Belfast Telegraph

Monday 28 July 2014

Vatican's paedophile guidelines spark fury among sex abuse victims

Victims of paedophile priests reacted with fury yesterday after new guidelines from the Vatican insisted bishops, rather than police, should deal with child abuse cases in the first instance.

A document drawn up by Cardinal William Levada, the head of the Congregation of the Doctrine of the Faith, concludes that the responsibility for dealing with child abuse cases in the Church “belongs in the first place to bishops”.

In the past there have been repeated accusations of cover-ups by the Church and claims that bishops have shielded child abusers.

The Vatican claimed that the document, to be circulated to clergy worldwide, was “an important new step” to cleanse the Church of recurring child abuse scandals and urged bishops to co-operate with police in reporting priests who rape and molest children.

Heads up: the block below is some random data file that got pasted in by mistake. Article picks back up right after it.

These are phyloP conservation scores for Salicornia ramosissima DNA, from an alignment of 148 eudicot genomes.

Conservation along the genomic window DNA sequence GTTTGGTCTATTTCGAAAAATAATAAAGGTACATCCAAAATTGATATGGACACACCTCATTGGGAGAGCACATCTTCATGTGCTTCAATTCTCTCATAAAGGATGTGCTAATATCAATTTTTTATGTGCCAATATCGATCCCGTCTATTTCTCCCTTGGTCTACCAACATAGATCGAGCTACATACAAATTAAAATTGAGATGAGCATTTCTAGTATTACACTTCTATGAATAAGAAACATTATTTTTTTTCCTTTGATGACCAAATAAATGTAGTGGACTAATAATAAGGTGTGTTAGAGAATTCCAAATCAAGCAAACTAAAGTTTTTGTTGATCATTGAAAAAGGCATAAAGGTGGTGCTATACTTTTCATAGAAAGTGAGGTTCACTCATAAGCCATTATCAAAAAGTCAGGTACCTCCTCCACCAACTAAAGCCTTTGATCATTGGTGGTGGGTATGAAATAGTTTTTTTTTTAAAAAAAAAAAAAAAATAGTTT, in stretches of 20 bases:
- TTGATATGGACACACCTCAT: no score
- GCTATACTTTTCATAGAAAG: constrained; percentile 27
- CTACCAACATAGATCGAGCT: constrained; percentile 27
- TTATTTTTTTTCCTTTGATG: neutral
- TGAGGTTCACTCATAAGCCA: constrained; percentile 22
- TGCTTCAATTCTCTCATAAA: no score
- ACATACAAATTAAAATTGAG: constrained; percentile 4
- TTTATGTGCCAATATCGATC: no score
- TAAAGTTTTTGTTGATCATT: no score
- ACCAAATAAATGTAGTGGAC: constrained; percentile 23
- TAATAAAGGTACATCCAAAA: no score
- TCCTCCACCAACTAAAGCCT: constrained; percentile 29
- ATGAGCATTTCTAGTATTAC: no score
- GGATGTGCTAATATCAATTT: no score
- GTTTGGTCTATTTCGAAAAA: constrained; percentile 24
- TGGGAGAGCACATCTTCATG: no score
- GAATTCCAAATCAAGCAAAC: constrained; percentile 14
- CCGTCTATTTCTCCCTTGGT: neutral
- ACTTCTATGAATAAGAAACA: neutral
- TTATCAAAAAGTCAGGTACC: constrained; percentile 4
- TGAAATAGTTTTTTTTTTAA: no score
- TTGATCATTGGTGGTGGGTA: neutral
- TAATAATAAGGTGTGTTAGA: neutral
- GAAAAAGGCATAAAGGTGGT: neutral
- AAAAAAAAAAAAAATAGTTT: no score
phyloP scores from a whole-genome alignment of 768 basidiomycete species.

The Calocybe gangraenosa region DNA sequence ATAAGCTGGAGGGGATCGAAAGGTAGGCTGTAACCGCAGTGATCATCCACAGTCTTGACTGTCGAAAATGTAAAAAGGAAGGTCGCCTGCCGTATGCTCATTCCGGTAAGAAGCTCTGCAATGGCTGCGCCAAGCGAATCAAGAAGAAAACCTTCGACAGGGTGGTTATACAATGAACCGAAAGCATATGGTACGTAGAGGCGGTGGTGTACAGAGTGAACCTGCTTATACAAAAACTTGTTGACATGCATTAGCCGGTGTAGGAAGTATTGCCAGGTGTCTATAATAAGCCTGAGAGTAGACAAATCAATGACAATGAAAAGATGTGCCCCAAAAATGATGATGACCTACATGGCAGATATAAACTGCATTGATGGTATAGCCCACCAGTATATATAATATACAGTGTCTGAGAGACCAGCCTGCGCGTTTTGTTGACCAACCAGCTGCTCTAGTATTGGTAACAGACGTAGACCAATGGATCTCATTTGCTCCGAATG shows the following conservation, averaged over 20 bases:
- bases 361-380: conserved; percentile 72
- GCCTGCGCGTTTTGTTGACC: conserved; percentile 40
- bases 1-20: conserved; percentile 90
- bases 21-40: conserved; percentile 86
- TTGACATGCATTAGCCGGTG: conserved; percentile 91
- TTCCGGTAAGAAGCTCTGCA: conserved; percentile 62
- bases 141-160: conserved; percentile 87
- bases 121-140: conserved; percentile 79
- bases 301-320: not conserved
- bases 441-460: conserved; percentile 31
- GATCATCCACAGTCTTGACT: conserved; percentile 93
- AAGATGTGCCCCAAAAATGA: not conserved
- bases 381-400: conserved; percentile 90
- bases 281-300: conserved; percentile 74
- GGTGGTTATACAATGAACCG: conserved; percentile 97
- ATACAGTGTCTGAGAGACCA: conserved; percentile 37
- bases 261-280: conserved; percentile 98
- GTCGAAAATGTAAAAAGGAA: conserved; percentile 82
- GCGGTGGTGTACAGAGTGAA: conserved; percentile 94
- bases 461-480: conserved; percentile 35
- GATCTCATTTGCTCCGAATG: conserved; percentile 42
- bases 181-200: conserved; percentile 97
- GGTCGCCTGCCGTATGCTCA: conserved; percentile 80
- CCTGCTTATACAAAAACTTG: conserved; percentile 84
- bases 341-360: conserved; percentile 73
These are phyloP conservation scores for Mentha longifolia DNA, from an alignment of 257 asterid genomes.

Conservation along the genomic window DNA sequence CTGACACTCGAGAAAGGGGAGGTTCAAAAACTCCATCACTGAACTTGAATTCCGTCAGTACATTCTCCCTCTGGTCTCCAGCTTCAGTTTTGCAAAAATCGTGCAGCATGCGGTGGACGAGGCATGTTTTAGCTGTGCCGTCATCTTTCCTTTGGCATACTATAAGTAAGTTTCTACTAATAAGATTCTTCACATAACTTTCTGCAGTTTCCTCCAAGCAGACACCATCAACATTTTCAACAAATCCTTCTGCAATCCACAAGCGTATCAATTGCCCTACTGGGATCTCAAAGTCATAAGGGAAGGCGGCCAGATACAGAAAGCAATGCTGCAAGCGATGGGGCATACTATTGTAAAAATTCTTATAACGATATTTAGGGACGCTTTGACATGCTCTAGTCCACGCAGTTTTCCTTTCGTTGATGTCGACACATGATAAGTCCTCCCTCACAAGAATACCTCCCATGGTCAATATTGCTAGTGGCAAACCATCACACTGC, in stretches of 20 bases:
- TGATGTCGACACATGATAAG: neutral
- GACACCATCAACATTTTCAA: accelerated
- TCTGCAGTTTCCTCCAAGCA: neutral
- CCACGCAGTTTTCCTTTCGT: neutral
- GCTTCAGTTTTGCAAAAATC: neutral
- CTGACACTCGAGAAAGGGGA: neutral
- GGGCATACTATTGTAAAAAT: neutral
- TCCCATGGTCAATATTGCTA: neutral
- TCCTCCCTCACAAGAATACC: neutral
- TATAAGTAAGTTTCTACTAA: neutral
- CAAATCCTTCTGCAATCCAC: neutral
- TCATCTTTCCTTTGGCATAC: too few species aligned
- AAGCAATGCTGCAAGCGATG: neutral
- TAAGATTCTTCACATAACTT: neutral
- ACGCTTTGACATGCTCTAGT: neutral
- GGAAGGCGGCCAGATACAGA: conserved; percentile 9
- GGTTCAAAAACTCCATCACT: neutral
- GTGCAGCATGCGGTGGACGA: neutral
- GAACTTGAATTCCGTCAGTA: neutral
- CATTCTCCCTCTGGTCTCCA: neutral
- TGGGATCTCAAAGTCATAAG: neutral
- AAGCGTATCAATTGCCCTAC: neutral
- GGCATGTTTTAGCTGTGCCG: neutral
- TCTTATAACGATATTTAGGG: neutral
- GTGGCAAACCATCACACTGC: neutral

The guidelines are aimed at |“facilitating the correct application” of rules Pope Benedict XVI issued last year on handling abuse.

Besides repeating that suspected crimes should be reported to police, it called on bishops to “investigate every allegation of sexual abuse of a minor by a cleric”.

It also made distribution of child pornography a crime in canon law.

Maeve Lewis of the One in Four survivors' support group said the guidelines were “dangerously flawed” and that bishops had little expertise in recognising child abuse. “It is not acceptable that reporting an allegation is at the discretion of a bishop,” she said.

“The Vatican has missed an opportunity to deal definitively with the sex abuse scandal and to protect children.”

There was no immediate reaction from Irish Church leaders Cardinal Sean Brady and Archbishop of Dublin Diarmuid Martin. But the Bishop of Dromore, John McAreavey, said he welcomed the initiative.

“In the Irish Church we have an independent and high quality regulatory agency — the National Board for Safeguarding Children in the Catholic Church — which supports dioceses, congregations and missionary societies,” he said.

“The publication underscores the Church’s commitment to addressing the very serious issue of child abuse,” Bishop McAreavey added

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